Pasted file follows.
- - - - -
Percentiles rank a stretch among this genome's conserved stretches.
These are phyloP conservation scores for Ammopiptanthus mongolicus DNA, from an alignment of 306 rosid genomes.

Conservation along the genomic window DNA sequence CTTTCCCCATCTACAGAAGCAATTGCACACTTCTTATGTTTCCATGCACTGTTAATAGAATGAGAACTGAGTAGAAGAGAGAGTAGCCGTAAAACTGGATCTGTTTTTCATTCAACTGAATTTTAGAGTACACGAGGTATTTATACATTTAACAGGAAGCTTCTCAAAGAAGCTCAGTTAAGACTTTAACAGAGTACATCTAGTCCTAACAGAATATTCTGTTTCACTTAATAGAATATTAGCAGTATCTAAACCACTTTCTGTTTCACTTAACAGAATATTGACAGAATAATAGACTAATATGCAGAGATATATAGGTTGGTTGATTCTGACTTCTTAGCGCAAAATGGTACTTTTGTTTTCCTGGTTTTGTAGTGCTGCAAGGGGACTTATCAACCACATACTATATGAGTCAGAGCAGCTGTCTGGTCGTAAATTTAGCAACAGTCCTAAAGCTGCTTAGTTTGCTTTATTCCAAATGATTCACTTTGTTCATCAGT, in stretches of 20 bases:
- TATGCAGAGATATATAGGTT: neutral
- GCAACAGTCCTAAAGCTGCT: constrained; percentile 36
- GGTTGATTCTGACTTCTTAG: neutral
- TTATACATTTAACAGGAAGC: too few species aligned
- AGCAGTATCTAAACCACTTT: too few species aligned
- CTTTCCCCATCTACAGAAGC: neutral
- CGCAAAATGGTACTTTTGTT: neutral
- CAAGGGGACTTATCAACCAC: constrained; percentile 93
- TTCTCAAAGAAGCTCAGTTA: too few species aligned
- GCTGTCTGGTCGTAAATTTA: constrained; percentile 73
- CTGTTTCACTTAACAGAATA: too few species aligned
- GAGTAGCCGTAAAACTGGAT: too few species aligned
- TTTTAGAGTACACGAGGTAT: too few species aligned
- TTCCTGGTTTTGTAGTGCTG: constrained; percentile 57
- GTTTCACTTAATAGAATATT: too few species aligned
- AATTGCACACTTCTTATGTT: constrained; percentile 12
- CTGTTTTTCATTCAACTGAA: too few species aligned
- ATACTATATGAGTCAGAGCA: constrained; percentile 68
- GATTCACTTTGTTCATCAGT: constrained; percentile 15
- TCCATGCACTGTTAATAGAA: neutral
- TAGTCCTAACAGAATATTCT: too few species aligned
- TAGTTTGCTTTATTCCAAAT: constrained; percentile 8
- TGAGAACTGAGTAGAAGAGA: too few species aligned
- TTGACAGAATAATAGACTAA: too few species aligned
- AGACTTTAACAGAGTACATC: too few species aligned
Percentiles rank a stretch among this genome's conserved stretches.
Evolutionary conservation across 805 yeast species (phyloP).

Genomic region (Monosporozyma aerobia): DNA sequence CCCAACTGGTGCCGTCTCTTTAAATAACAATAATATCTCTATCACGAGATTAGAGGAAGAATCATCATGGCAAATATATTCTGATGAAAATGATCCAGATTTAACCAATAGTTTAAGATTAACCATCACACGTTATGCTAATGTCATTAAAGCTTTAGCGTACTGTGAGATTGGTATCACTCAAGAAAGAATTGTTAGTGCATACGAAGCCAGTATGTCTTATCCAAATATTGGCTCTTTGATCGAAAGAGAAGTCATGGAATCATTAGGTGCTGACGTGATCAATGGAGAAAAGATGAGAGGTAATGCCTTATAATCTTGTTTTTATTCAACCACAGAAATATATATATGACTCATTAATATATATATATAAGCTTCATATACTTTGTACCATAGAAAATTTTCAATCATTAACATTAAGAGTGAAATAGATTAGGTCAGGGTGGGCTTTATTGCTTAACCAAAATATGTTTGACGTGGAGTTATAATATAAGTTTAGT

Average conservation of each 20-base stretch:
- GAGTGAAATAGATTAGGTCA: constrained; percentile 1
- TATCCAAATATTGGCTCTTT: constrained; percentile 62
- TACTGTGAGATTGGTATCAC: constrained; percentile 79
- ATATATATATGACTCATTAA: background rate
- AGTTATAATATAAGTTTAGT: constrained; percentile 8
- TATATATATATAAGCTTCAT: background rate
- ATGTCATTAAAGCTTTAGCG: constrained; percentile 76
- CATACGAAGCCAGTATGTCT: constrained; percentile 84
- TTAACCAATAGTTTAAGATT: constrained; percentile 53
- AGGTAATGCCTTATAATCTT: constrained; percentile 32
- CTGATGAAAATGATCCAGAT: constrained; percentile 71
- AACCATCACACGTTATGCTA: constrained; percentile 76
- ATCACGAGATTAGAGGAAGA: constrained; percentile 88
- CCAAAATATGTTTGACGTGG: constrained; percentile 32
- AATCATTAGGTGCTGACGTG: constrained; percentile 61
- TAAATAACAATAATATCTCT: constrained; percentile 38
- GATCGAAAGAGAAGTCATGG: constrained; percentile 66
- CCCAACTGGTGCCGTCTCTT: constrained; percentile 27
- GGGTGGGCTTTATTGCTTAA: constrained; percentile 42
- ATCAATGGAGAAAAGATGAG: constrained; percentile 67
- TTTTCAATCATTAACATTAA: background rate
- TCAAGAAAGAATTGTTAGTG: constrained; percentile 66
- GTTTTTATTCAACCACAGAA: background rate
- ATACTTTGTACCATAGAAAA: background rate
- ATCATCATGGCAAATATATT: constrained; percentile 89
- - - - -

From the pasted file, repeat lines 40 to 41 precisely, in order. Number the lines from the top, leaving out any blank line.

- CATACGAAGCCAGTATGTCT: constrained; percentile 84
- TTAACCAATAGTTTAAGATT: constrained; percentile 53